This is a must read for any Ursula Hegi fan. Set in Burgdorf, Germany, a popular setting for several of her books, Children and Fire tells the story of a single day that forever transforms the lives of the townspeople. The book explores the reactions of the German citizens to Hitler's rise to power one year following the Reichstag fire. Hegi masterfully weaves past and present events in order to explain the motives of her characters. Although this novel revisits a common place and theme for Hegi ...more
This is a brilliant book about...moral choice, love, secrets, self knowledge. And more. Set on one day in Germany (February 27, 1934) in Burgsdorf, Hegi's village of the other books in this series (Stories from the River, Floating in My Mother's Palm, The Vision of Emma Blau) this novel is astonishing in the absolute rightness of each word.

That doesn't even begin to say how good this book is.

I received this as a Good Reads First Reads win (and there was some delay in receiving it from the publis
It was nice to be back in Burgdorf, but I feel that Hegi only began to explore the possibilities of the character of Thekla Jansen, as compared with that of Trudi Montag in her earlier works. Chilling descriptions of Germany in 1934, already robustly beginning to follow Nazism and venerate Hitler. The denouement at the end should come as no surprise, but the story does provide an interesting platform for a discussion of what makes up any individual's true identity.
I really liked Ursula Hegi's first book, Stones in the River, which I'd read a couple of years ago. However, this newest book was confusing and difficult to follow. It switches back and forth in time frames and, for me, nothing was ever very clear. Also, there's a non-too-surprising climax at the end which I'd figured out (as would most readers) way before it was put into words. All in all, disappointing.
Lauren Grossman
I have read most of Ursela Hegi's novels and I love her writing style. But, I have to admit that I was disappointed by this read. It felt very fragmented to me.
I will continue to read her books, but this was not one I would highly recommend.
Her best was unquestionably "Stones from teh River."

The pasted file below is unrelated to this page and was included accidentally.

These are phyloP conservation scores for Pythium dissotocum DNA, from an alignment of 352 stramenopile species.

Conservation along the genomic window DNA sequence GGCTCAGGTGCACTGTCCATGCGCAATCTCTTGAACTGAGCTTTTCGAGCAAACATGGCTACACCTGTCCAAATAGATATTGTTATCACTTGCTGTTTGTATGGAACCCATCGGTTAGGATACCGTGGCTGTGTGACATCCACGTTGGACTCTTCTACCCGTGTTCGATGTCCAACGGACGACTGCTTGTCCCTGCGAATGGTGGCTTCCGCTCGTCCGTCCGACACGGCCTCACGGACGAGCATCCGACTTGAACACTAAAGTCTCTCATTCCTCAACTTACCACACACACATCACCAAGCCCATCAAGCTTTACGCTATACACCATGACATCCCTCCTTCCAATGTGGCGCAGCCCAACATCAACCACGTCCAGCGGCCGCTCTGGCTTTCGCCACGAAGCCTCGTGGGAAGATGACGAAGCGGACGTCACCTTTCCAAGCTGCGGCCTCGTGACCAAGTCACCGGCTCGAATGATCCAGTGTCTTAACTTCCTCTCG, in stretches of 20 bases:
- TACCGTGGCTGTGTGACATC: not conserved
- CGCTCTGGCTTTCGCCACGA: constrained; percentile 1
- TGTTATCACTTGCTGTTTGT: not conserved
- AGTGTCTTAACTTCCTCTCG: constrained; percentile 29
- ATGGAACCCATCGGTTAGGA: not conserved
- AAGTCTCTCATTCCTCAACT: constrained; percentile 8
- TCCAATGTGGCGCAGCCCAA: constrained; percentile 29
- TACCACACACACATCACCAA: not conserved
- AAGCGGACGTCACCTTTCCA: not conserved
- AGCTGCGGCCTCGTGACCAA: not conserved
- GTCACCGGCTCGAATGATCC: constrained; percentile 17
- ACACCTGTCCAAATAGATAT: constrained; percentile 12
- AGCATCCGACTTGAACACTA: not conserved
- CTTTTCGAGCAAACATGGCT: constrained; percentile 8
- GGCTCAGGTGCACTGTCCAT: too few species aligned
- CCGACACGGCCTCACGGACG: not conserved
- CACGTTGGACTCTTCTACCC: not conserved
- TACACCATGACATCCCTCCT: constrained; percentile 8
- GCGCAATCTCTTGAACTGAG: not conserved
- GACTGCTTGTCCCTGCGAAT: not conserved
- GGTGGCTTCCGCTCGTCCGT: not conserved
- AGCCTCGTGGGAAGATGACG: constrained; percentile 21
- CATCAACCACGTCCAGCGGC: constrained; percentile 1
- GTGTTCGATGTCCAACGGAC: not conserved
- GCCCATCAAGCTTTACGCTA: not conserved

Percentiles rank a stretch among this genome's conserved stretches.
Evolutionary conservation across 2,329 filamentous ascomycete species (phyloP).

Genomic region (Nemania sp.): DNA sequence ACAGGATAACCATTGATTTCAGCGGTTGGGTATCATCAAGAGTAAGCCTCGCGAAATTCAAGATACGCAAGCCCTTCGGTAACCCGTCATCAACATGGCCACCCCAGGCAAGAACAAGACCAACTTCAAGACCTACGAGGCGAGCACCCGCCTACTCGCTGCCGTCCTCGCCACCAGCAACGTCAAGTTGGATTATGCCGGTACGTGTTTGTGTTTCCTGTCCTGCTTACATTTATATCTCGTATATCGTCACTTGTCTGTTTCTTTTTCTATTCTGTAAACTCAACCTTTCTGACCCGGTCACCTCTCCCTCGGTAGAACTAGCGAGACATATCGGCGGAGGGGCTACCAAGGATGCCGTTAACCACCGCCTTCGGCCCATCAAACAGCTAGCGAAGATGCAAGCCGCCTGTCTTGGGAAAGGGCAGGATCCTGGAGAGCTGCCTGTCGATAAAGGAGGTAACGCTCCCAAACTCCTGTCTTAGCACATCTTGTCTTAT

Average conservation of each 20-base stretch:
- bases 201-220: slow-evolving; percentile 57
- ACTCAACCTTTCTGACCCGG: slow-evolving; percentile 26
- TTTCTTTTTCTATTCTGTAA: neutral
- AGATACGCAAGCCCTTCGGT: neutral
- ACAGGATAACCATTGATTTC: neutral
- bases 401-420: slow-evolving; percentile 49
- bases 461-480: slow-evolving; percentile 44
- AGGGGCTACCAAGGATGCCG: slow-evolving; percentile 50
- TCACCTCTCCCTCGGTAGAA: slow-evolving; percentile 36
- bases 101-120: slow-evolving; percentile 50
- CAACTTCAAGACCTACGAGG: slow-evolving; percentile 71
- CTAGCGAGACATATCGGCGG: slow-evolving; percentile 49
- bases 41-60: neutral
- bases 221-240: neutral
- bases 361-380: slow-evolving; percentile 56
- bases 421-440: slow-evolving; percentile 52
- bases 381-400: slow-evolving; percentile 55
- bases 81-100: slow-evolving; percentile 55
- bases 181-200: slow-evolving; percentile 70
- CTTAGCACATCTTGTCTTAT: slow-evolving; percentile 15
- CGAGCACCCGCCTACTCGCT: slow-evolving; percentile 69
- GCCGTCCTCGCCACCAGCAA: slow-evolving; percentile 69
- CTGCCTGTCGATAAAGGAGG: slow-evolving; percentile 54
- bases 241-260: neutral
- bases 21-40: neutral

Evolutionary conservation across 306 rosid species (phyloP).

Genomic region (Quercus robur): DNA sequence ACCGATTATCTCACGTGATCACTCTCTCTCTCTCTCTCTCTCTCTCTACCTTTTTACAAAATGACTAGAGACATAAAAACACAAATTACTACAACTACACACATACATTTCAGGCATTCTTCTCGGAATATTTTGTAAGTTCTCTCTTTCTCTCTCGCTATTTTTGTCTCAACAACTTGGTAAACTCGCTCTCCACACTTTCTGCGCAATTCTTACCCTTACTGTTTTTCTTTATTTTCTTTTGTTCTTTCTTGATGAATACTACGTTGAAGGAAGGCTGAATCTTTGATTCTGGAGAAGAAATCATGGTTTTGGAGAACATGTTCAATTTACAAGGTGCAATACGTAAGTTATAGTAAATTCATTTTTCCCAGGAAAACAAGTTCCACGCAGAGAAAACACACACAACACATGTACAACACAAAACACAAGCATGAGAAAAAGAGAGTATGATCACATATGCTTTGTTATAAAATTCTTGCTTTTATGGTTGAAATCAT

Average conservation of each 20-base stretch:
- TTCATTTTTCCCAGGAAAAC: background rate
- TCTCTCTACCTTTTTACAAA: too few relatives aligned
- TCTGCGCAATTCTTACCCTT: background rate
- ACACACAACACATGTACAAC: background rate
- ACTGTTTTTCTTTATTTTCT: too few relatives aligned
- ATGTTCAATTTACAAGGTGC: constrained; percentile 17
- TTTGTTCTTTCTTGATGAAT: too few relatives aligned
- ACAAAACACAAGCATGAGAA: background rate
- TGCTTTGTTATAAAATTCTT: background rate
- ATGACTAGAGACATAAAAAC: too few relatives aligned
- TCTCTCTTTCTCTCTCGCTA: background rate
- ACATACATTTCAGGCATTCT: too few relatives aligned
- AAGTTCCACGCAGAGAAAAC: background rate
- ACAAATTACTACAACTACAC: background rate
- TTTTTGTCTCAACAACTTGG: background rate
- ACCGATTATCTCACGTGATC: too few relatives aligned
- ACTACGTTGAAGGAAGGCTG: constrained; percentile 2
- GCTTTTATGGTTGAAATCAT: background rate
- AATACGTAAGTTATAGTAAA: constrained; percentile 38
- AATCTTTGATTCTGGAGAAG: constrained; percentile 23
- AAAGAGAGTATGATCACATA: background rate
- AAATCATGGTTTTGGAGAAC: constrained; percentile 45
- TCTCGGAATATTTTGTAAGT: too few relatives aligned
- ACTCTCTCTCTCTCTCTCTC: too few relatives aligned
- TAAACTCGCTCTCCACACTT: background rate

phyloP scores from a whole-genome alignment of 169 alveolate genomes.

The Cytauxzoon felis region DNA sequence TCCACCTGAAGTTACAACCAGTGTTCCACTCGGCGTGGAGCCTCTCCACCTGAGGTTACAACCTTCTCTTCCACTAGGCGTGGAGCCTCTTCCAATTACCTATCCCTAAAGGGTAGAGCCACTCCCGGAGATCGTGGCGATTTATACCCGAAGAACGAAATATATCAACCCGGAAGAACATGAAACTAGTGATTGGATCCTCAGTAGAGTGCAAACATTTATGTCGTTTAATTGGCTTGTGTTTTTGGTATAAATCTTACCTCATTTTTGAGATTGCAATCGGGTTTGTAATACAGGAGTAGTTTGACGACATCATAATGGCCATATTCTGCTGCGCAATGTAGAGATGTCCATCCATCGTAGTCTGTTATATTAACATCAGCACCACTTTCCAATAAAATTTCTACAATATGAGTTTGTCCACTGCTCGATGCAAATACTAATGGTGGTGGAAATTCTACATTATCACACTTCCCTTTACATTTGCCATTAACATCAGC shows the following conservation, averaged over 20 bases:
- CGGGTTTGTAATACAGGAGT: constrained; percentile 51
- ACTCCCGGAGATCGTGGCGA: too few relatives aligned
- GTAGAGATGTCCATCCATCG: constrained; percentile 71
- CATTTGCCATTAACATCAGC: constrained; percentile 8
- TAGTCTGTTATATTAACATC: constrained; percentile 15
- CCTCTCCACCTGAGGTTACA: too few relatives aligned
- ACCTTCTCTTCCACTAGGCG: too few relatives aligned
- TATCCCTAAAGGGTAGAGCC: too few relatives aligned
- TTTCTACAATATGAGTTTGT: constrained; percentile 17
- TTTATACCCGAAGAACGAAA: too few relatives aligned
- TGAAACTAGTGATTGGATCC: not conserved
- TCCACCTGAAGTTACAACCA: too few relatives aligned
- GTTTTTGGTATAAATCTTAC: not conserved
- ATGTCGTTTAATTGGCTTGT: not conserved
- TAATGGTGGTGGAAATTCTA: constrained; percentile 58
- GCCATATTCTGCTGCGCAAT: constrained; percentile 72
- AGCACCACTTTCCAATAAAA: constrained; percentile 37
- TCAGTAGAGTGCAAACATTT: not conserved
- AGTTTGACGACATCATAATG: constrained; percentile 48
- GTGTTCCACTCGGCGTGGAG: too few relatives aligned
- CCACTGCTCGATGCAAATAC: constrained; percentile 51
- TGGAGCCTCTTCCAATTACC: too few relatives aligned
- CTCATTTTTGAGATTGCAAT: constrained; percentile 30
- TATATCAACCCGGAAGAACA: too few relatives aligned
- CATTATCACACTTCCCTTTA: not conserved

Donna Brown
This book gives the best description I've ever read of how normal, well-meaning people were drawn into the horror of Hitler's Third Reich. Even more so it sheds clarity on the creeping misgivings of a patriotic German teacher who senses that her country is going off the rails and her beloved boy students are bound for the horror of another world war, the first one of which stole much of her father's mind.

I'm not going to divulge more of the plot. Though this is no mystery, there are serious stor
This book was a solid 4 stars for me. Hegi's writing style is insightful and concise - she tells a full story without excess writing. I enjoyed the insights into the mind of an effective teacher, as provided by the main character, Thekla, who intends to shepherd her students through the early days of Hitler's regime. The time swapping between the one day, February 27, 1934 and Thekla's background, or should I say her Ahnenpass, her background and heritage, literally, her 'ancestor passport' kept ...more
It took me a bit of an effort to get into the story, but it was truly worth it. The time travel between the past and the current day of February 27, 1934, was a bit confusing at first, but after the first few chapters, I was mesmerized. It is a very well-written book, thoughtful, disturbing, and thought-provoking, all at once. I was amazed at the level of research Hegi must have done to learn about that period and that region of the country. I didn’t know much more than the broad details about t ...more
“When the white man turns tyrant, it is his own freedom that he destroys.”
― George Orwell, "Shooting an Elephant"

Is it possible to separate the personal from the political, or is the political always personal? If we go against our conscience in support of the status quo, what are the consequences, the personal costs? In this beautifully written story that takes place in Germany during the years leading up to WWII, Hegi raises these important questions. She successfully brings to life a world wh
Debra S
This was a Goodreads first read book. As always thanks to the publisher for providing copies through this program

Hegi has written a tale of life during the early Nazi regime in a small German town. Thekla, a young teacher who idolizes her mentor, it torn between her duty to her boys and her desire to survive. Her mentor, Sonja, has been set aside by the local school due to her Jewish ancestry. During this one day, Thekla learns that she also is of Jewish ancestry and must let go her desire to me
Friederike Knabe
In her new novel, "Children and Fire", Ursula Hegi tells the story of Thekla Jansen, a teacher in the fictional German village of Burgdorf, familiar to readers of the author's previous novels. Taking for the most part the perspective of her heroine, Hegi explores, from the inside out so to say, the emotional confusion and moral dilemmas that Germans were confronting with the Nazis' rise to power. The author sets the stage effectively, and while alluding to pivotal historical events, she focuses ...more